I felt the wet tears stick to my face as I jumped over the concrete cylinders that my troupes were using as both barricades and protection.

“Boss!” They called as I ran across enemy lines and grabbed the man I had shot in the chest. I threw him over my shoulder and sprinted as hard as I could back to the border of enemy lines and planted my foot firmly on the line as I crossed it. I ran back to the barricade and threw him over the side of it and jumped over after him. The other soldiers did not question why I did it. They didn’t question anything I did. They trusted me to protect their lives and always do what was best for the troupe and the nation. Instead, they nodded to me in a somewhat odd way, as if they appreciated the humanity I shown when I saved the man who would likely have bled out by the end of the battle had I not. I nodded back with a small smile and had the medic take care of him. I grabbed my gun off the ground and brought it back up to my line of sight.

The battle raged on for god knows how long. It seemed it was finally over when someone launched a grenade. “Get back!” screamed a rough voice from the front of the troupe. I heard a large explosion and saw the smoke rise near the front of the troupe. I felt my ears ring loudly at the sound of the grenade’s explosion, and the sound of my troupes screaming was faint and eerie, but I pulled out of the slightly unconscious state the distasteful bomb had put me into quickly. Both the medic and I rushed to the front and began immediate emergency medical treatment while the others continued the battle. It wasn’t until I rose to aid the other soldiers in continuing the fight that I felt a sharp pain run through my collarbone, and I then knew I had been shot. I felt my flesh burst and burn, but I knew I had to keep going. I felt a rush run through my rib cage, my shoulder muscles, and another at my side. I collapsed backwards and the medic came rushing towards me. He wrapped my wounded torso and shoulder blades with bandages that quickly became soaked in my own blood and urged me to keep fighting.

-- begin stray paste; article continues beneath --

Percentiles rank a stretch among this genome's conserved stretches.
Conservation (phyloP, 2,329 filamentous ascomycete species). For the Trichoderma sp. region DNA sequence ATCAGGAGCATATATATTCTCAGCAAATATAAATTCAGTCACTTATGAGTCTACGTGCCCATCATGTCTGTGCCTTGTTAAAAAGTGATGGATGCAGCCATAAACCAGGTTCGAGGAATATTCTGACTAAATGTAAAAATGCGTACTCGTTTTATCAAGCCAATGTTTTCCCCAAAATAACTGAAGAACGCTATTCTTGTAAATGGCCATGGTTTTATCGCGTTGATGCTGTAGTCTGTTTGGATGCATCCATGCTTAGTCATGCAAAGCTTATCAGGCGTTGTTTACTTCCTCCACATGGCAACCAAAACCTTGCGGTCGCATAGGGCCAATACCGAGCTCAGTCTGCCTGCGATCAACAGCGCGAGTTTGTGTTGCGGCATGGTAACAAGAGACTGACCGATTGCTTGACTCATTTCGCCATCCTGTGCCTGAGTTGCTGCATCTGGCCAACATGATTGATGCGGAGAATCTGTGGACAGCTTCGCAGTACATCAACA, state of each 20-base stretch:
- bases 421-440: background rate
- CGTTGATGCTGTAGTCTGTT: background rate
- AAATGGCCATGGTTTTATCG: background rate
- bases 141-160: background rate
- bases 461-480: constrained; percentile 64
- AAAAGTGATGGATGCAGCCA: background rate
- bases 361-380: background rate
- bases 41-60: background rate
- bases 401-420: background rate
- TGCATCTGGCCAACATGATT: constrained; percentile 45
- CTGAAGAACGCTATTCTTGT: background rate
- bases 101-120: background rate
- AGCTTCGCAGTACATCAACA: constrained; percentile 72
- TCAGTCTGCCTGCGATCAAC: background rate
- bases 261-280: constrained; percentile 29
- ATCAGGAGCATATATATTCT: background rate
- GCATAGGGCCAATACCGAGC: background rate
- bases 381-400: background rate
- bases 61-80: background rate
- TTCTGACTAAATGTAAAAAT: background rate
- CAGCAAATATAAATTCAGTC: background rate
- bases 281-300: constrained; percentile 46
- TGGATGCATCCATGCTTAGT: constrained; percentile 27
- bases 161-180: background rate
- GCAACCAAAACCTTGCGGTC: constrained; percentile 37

I bitterly raised myself off the ground and picked my gun back up and tried to keep to keep going, but it was useless. A felt my torso throb and ache under the pressure of the bullets within my upper body, and I collapsed again, this time for good. The last thing I heard was the medic and a few of my soldiers calling my name. After that I closed my eyes and let the darkness take me.


I woke up a few hours later. I was informed by Cal after I had healed that we had won the battle, and that I should rest for a bit longer before I did any work. When I first opened my eyes, I looked to my left, expecting to see Cal or my second in command or one of my soldiers or a commander at least. Instead my eyes were caught by a very young man I did not fully recognize, hunched over against the side of my bed, holding a rosary between his hands and praying. He didn’t seem to realize I was awake, but as I was reaching out to shake him, I recognized who he was. It was the young enemy soldier I had saved in the middle of the battle.